Rodents: The New Airport Bomb Sniffers
In Israel, mice being trained to detect explosives, drugs
By Evann Gastaldo, Newser Staff
Posted Feb 3, 2011 7:51 AM CST
These little guys could soon take the place of airport scanners.   (©Joost J. Bakker IJmuiden)

(Newser) – Which would you rather be exposed to: those pesky new “naked” airport scanners, or … rodents? In Israel, mice are being trained to sniff out bombs and drugs, in a system researchers say will be more accurate than pat-downs, x-rays, or sniffer dogs. The mice would be hidden in a device that looks like a scanner or typical metal detector, in cartridges where air is pumped in from outside. When drugs or explosives are detected, they run to another chamber and an alarm is triggered.

The mice will work in teams of eight for four-hour shifts, and more than one must flee in order for the alarm to go off, the Daily Mail reports. The rodents are easier to use than dogs, who need constant interaction (or at least doggie treats) to stay motivated, and the contraptions they work from are cheaper than the equipment currently being used. Air travelers will probably like the solution too, because, as a security expert points out to New Scientist, “the mice don’t see you naked.”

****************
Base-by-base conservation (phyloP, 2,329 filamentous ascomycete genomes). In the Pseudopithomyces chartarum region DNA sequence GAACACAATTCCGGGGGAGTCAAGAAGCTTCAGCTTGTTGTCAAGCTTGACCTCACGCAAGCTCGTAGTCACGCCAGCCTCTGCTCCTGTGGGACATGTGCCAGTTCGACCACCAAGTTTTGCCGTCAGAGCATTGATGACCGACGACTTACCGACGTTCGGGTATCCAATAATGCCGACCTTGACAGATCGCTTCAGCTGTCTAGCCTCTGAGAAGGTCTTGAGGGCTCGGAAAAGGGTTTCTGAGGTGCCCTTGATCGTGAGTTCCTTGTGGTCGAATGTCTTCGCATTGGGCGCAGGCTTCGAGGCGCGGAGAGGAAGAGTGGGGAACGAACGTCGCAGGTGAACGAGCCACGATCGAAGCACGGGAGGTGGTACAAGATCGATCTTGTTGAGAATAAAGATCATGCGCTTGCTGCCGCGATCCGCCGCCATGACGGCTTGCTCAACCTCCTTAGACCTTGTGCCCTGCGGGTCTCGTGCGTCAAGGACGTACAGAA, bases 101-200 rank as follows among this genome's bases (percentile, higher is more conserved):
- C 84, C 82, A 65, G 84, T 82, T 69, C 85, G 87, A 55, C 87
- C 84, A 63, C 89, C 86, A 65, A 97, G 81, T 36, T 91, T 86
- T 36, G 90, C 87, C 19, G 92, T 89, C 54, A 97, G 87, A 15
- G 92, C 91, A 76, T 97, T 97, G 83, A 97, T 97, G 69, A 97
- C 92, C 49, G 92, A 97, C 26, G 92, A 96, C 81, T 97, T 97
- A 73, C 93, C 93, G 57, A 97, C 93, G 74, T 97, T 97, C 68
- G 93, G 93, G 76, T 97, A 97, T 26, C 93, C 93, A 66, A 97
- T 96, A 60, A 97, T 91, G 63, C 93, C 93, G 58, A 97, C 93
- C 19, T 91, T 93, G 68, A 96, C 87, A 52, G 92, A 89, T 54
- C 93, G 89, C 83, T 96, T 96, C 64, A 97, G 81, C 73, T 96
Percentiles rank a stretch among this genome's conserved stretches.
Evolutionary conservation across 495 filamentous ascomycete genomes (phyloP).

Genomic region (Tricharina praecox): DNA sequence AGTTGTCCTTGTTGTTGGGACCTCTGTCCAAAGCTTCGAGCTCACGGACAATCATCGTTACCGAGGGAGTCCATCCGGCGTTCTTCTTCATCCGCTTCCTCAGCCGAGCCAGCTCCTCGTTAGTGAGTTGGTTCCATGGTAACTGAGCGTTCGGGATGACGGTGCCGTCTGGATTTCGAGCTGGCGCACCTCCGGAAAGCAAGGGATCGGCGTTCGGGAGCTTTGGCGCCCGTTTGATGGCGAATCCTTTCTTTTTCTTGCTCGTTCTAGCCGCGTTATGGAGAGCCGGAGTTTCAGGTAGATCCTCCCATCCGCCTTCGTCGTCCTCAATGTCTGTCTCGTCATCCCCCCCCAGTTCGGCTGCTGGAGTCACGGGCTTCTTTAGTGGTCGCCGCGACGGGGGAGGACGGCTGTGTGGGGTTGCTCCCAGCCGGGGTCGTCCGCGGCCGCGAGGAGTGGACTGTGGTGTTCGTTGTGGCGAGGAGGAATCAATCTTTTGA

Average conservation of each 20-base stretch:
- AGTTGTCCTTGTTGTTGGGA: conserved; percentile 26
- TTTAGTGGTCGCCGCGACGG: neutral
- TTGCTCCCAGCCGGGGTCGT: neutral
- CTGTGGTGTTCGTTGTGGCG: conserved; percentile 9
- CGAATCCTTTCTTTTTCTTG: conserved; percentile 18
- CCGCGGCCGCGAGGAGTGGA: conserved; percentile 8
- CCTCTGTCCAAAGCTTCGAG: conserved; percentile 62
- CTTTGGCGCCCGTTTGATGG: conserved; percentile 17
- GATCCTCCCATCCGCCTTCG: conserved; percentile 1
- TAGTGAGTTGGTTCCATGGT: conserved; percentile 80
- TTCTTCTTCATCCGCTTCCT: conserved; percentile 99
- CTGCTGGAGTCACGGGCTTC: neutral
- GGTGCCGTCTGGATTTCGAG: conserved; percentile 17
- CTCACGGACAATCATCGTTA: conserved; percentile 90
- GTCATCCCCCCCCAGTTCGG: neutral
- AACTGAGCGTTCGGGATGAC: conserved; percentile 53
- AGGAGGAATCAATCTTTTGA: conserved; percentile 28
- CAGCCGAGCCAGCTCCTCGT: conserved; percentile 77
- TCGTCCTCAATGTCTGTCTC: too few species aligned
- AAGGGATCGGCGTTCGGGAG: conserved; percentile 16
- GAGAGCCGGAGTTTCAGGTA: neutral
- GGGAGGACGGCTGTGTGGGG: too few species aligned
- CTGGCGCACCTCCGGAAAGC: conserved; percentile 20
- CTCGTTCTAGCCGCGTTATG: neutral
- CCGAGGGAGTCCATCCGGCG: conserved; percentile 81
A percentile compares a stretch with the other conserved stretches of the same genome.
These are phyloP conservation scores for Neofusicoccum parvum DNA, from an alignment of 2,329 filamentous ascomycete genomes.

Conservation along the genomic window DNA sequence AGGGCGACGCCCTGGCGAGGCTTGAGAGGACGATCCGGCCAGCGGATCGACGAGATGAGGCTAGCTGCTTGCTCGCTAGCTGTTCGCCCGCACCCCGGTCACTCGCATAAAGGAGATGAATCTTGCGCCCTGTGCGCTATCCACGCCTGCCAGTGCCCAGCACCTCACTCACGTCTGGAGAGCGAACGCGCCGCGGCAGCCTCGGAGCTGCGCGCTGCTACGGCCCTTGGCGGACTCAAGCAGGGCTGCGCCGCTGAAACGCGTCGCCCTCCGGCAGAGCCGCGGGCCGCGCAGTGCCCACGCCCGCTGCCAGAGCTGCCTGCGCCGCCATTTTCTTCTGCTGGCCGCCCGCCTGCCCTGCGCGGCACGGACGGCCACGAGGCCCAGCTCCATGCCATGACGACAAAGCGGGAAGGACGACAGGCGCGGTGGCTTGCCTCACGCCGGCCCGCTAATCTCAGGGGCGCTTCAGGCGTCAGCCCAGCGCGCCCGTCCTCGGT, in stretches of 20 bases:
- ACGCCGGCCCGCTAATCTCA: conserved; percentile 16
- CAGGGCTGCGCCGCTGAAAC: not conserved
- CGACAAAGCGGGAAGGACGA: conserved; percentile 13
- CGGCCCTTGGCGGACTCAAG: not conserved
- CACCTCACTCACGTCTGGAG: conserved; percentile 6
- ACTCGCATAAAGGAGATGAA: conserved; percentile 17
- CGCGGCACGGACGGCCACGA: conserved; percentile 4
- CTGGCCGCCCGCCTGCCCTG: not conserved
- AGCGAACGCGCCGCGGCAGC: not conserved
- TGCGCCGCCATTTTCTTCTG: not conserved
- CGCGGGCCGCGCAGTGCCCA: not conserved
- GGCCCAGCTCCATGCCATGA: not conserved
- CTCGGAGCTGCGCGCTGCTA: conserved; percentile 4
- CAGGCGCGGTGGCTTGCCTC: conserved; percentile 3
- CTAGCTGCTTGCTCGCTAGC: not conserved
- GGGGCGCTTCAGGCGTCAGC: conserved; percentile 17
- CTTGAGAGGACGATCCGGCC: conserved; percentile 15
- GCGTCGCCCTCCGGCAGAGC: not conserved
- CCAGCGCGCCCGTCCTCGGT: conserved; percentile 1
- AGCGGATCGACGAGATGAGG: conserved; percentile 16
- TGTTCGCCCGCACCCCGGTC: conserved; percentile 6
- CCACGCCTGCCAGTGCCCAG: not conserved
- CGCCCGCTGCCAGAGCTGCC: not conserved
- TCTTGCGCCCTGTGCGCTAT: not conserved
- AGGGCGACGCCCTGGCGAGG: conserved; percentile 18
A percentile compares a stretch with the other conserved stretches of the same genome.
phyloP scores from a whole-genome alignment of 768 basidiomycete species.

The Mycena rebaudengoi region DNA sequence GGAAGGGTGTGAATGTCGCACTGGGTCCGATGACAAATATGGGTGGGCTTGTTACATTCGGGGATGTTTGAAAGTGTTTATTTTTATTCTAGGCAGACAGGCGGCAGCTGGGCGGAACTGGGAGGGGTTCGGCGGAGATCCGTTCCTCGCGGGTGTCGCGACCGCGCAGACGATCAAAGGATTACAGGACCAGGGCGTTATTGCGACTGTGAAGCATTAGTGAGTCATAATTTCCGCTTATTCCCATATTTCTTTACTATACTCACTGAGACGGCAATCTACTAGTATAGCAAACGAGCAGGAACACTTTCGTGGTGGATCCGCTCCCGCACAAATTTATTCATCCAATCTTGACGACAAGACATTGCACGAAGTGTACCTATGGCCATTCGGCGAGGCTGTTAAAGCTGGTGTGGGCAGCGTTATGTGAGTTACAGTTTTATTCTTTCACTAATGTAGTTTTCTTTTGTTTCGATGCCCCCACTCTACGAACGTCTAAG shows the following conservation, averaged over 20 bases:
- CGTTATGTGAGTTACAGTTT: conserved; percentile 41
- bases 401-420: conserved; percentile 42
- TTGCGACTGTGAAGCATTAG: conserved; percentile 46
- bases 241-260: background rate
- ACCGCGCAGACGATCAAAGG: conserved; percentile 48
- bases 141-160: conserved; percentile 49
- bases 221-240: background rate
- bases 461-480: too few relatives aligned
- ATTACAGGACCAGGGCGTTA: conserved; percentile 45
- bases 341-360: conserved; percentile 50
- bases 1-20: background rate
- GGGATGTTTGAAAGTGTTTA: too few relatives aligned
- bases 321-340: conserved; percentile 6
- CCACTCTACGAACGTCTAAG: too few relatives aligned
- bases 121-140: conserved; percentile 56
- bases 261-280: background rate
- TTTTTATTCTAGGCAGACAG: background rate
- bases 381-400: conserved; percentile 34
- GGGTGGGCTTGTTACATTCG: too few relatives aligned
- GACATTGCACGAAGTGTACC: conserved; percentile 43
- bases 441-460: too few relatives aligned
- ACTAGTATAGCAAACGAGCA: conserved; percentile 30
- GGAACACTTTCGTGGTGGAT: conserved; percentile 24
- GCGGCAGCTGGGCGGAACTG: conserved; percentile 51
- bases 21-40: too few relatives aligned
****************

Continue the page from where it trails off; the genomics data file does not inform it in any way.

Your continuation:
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Showing 3 of 5 comments
Feb 4, 2011 12:52 PM CST
I love the idea of trusting animals in lieu of necessary legal documents like warrants and such. A k9 unit is enough cause for search and seizure, even though it's been proven that the k9 can react to many more substances than the drugs or explosives they are looking for. Not only that handlers can influence or say the dog reacted a certain way and who can truly dispute the handler's word that the dog reacted to something hidden.
Feb 3, 2011 10:20 AM CST
as Jimmy Cagney would say: "Mmm, that dirty, double-crossin' rat"
Feb 3, 2011 8:17 AM CST
I trained mice and rats for many years. They are indeed capable of this kind of discrimination/detection task. What's more, pigeons have been used for both facial recognition (spot the terrorist perhaps?) and bomb guidance (back before we had accurate GPS and computers).